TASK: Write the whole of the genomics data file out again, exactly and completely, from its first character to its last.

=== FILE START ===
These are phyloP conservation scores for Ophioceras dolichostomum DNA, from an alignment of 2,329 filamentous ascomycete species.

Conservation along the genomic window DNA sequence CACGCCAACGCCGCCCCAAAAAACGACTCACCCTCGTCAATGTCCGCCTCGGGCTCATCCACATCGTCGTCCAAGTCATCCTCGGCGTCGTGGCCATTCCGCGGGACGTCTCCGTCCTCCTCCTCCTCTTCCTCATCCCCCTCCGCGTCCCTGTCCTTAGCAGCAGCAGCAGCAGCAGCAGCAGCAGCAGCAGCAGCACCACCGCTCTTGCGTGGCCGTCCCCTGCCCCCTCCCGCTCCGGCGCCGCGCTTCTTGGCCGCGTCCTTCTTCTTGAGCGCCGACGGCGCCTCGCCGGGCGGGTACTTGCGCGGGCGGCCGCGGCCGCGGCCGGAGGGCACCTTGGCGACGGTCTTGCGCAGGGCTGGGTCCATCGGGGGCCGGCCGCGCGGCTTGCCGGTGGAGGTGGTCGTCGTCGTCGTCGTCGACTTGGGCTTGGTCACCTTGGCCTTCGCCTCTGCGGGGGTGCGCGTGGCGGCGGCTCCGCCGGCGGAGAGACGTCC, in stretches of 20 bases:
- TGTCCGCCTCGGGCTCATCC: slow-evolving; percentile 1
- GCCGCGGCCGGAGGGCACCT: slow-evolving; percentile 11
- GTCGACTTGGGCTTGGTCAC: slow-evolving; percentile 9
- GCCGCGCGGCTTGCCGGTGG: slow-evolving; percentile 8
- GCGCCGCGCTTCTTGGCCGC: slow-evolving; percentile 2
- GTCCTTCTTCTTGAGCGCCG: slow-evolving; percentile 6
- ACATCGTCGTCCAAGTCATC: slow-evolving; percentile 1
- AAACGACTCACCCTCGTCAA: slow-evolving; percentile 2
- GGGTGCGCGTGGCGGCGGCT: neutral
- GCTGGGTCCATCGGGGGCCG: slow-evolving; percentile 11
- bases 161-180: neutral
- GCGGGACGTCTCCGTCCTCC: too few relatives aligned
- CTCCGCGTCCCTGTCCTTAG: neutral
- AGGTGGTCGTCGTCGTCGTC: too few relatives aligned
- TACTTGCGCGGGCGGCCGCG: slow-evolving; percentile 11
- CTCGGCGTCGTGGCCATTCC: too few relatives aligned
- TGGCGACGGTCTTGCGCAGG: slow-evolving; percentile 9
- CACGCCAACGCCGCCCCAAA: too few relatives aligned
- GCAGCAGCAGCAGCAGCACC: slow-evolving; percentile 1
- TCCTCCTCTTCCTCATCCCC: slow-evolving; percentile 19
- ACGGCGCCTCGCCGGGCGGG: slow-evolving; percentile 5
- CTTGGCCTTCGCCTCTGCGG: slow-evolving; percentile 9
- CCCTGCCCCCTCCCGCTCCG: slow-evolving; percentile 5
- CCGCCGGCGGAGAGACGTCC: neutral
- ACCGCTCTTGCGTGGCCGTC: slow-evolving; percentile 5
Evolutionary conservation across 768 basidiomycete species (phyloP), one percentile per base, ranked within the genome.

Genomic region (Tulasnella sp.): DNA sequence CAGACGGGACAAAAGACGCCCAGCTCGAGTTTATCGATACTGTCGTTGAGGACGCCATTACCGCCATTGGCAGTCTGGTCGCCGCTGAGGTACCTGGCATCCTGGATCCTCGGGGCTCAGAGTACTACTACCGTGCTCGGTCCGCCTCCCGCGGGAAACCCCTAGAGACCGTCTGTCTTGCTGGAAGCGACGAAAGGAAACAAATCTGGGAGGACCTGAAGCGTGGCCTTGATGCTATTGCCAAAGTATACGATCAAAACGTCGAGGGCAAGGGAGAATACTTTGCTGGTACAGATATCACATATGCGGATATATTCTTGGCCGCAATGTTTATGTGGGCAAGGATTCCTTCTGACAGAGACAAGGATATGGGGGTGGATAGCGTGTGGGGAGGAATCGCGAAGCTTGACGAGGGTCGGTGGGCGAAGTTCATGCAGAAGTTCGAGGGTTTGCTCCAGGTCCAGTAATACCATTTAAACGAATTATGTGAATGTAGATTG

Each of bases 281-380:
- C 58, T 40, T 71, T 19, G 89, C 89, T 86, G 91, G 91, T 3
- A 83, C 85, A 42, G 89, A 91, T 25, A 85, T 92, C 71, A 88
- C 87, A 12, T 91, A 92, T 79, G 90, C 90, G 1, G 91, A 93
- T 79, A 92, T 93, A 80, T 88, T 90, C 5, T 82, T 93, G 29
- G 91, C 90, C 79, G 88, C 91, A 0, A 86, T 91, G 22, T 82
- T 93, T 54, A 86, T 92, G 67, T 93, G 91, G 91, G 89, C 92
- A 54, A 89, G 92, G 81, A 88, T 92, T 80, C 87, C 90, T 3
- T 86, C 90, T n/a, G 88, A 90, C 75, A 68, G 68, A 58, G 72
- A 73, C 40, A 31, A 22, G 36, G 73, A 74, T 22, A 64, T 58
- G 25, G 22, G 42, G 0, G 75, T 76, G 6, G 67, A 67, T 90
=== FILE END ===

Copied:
These are phyloP conservation scores for Ophioceras dolichostomum DNA, from an alignment of 2,329 filamentous ascomycete species.

Conservation along the genomic window DNA sequence CACGCCAACGCCGCCCCAAAAAACGACTCACCCTCGTCAATGTCCGCCTCGGGCTCATCCACATCGTCGTCCAAGTCATCCTCGGCGTCGTGGCCATTCCGCGGGACGTCTCCGTCCTCCTCCTCCTCTTCCTCATCCCCCTCCGCGTCCCTGTCCTTAGCAGCAGCAGCAGCAGCAGCAGCAGCAGCAGCAGCAGCACCACCGCTCTTGCGTGGCCGTCCCCTGCCCCCTCCCGCTCCGGCGCCGCGCTTCTTGGCCGCGTCCTTCTTCTTGAGCGCCGACGGCGCCTCGCCGGGCGGGTACTTGCGCGGGCGGCCGCGGCCGCGGCCGGAGGGCACCTTGGCGACGGTCTTGCGCAGGGCTGGGTCCATCGGGGGCCGGCCGCGCGGCTTGCCGGTGGAGGTGGTCGTCGTCGTCGTCGTCGACTTGGGCTTGGTCACCTTGGCCTTCGCCTCTGCGGGGGTGCGCGTGGCGGCGGCTCCGCCGGCGGAGAGACGTCC, in stretches of 20 bases:
- TGTCCGCCTCGGGCTCATCC: slow-evolving; percentile 1
- GCCGCGGCCGGAGGGCACCT: slow-evolving; percentile 11
- GTCGACTTGGGCTTGGTCAC: slow-evolving; percentile 9
- GCCGCGCGGCTTGCCGGTGG: slow-evolving; percentile 8
- GCGCCGCGCTTCTTGGCCGC: slow-evolving; percentile 2
- GTCCTTCTTCTTGAGCGCCG: slow-evolving; percentile 6
- ACATCGTCGTCCAAGTCATC: slow-evolving; percentile 1
- AAACGACTCACCCTCGTCAA: slow-evolving; percentile 2
- GGGTGCGCGTGGCGGCGGCT: neutral
- GCTGGGTCCATCGGGGGCCG: slow-evolving; percentile 11
- bases 161-180: neutral
- GCGGGACGTCTCCGTCCTCC: too few relatives aligned
- CTCCGCGTCCCTGTCCTTAG: neutral
- AGGTGGTCGTCGTCGTCGTC: too few relatives aligned
- TACTTGCGCGGGCGGCCGCG: slow-evolving; percentile 11
- CTCGGCGTCGTGGCCATTCC: too few relatives aligned
- TGGCGACGGTCTTGCGCAGG: slow-evolving; percentile 9
- CACGCCAACGCCGCCCCAAA: too few relatives aligned
- GCAGCAGCAGCAGCAGCACC: slow-evolving; percentile 1
- TCCTCCTCTTCCTCATCCCC: slow-evolving; percentile 19
- ACGGCGCCTCGCCGGGCGGG: slow-evolving; percentile 5
- CTTGGCCTTCGCCTCTGCGG: slow-evolving; percentile 9
- CCCTGCCCCCTCCCGCTCCG: slow-evolving; percentile 5
- CCGCCGGCGGAGAGACGTCC: neutral
- ACCGCTCTTGCGTGGCCGTC: slow-evolving; percentile 5
Evolutionary conservation across 768 basidiomycete species (phyloP), one percentile per base, ranked within the genome.

Genomic region (Tulasnella sp.): DNA sequence CAGACGGGACAAAAGACGCCCAGCTCGAGTTTATCGATACTGTCGTTGAGGACGCCATTACCGCCATTGGCAGTCTGGTCGCCGCTGAGGTACCTGGCATCCTGGATCCTCGGGGCTCAGAGTACTACTACCGTGCTCGGTCCGCCTCCCGCGGGAAACCCCTAGAGACCGTCTGTCTTGCTGGAAGCGACGAAAGGAAACAAATCTGGGAGGACCTGAAGCGTGGCCTTGATGCTATTGCCAAAGTATACGATCAAAACGTCGAGGGCAAGGGAGAATACTTTGCTGGTACAGATATCACATATGCGGATATATTCTTGGCCGCAATGTTTATGTGGGCAAGGATTCCTTCTGACAGAGACAAGGATATGGGGGTGGATAGCGTGTGGGGAGGAATCGCGAAGCTTGACGAGGGTCGGTGGGCGAAGTTCATGCAGAAGTTCGAGGGTTTGCTCCAGGTCCAGTAATACCATTTAAACGAATTATGTGAATGTAGATTG

Each of bases 281-380:
- C 58, T 40, T 71, T 19, G 89, C 89, T 86, G 91, G 91, T 3
- A 83, C 85, A 42, G 89, A 91, T 25, A 85, T 92, C 71, A 88
- C 87, A 12, T 91, A 92, T 79, G 90, C 90, G 1, G 91, A 93
- T 79, A 92, T 93, A 80, T 88, T 90, C 5, T 82, T 93, G 29
- G 91, C 90, C 79, G 88, C 91, A 0, A 86, T 91, G 22, T 82
- T 93, T 54, A 86, T 92, G 67, T 93, G 91, G 91, G 89, C 92
- A 54, A 89, G 92, G 81, A 88, T 92, T 80, C 87, C 90, T 3
- T 86, C 90, T n/a, G 88, A 90, C 75, A 68, G 68, A 58, G 72
- A 73, C 40, A 31, A 22, G 36, G 73, A 74, T 22, A 64, T 58
- G 25, G 22, G 42, G 0, G 75, T 76, G 6, G 67, A 67, T 90